For a guy like LeBron, the 15.6 mark is actually fairly light in comparison to his earlier signature sneakers that once veered as high as 19 ounces. With his playing style and needs in mind all along, getting the weight down wasn’t much of a concern. “The goal here was more about protection,” explains Petrie. “We’ve tried to go that lightweight route with the last two PS models, and what we ended up having to do with the 8 PS was actually add more foam and protection into LeBron’s version because it had gotten a little bit too thin and light. We wanted to add in all of that protection here and not have him worry about the shoe at all. He has not stopped talking about it since we got them to him.”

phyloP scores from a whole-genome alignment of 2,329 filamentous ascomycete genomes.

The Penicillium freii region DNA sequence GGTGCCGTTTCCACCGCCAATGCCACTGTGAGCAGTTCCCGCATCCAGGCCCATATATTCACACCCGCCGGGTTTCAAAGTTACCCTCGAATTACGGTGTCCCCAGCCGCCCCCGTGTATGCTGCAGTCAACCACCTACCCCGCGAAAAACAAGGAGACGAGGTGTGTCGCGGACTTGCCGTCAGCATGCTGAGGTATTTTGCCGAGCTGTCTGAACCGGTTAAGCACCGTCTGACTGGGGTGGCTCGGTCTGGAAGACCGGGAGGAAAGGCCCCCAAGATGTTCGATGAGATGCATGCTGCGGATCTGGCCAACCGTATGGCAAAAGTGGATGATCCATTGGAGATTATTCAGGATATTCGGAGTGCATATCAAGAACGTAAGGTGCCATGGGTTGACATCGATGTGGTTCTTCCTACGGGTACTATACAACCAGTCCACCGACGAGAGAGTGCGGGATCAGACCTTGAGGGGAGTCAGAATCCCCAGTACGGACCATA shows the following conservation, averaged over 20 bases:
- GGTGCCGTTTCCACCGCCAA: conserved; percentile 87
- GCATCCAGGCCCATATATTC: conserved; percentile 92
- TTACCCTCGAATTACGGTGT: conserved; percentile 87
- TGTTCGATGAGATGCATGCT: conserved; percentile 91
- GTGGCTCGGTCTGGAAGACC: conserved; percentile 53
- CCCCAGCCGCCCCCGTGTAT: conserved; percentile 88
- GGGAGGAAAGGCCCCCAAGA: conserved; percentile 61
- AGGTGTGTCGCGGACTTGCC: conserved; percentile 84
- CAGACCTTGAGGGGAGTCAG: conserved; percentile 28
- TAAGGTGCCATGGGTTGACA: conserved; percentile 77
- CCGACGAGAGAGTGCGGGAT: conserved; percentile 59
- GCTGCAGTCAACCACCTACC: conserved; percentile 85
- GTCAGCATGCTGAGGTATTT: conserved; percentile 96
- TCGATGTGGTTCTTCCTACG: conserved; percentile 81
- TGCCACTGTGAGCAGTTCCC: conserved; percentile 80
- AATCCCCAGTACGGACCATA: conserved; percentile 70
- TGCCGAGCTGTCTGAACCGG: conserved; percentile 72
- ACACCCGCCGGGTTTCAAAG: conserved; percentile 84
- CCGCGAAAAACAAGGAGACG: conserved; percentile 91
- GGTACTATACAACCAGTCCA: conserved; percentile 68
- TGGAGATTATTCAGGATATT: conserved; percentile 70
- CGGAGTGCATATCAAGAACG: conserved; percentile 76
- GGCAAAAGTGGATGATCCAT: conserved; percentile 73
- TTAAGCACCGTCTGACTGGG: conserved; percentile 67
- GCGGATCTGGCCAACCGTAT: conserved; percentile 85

There is absolutely quite a bit of protection, both in terms of traditional support and lockdown, as well as in the form of impact protection underfoot on landings. The cushioning is a huge bright spot of the shoe, giving you a ride far more tuned for performance than most shoes that are focusing more on lighter and lighter weights. With a huge Max Air unit in the heel that really softens your landings and an 8-millimeter Zoom Air unit – two more than most other embedded forefoot units – for unparalleled responsiveness up front, the cushioning package is top notch. Many shoes on the market are getting lighter and lighter as they thin out the tooling and rely more on pure foam for cushioning. This isn’t that shoe, and if weight doesn’t mean much to you, it might be worth taking a look at the 9 Elite’s on the merits of its substantially robust cushioning setup alone.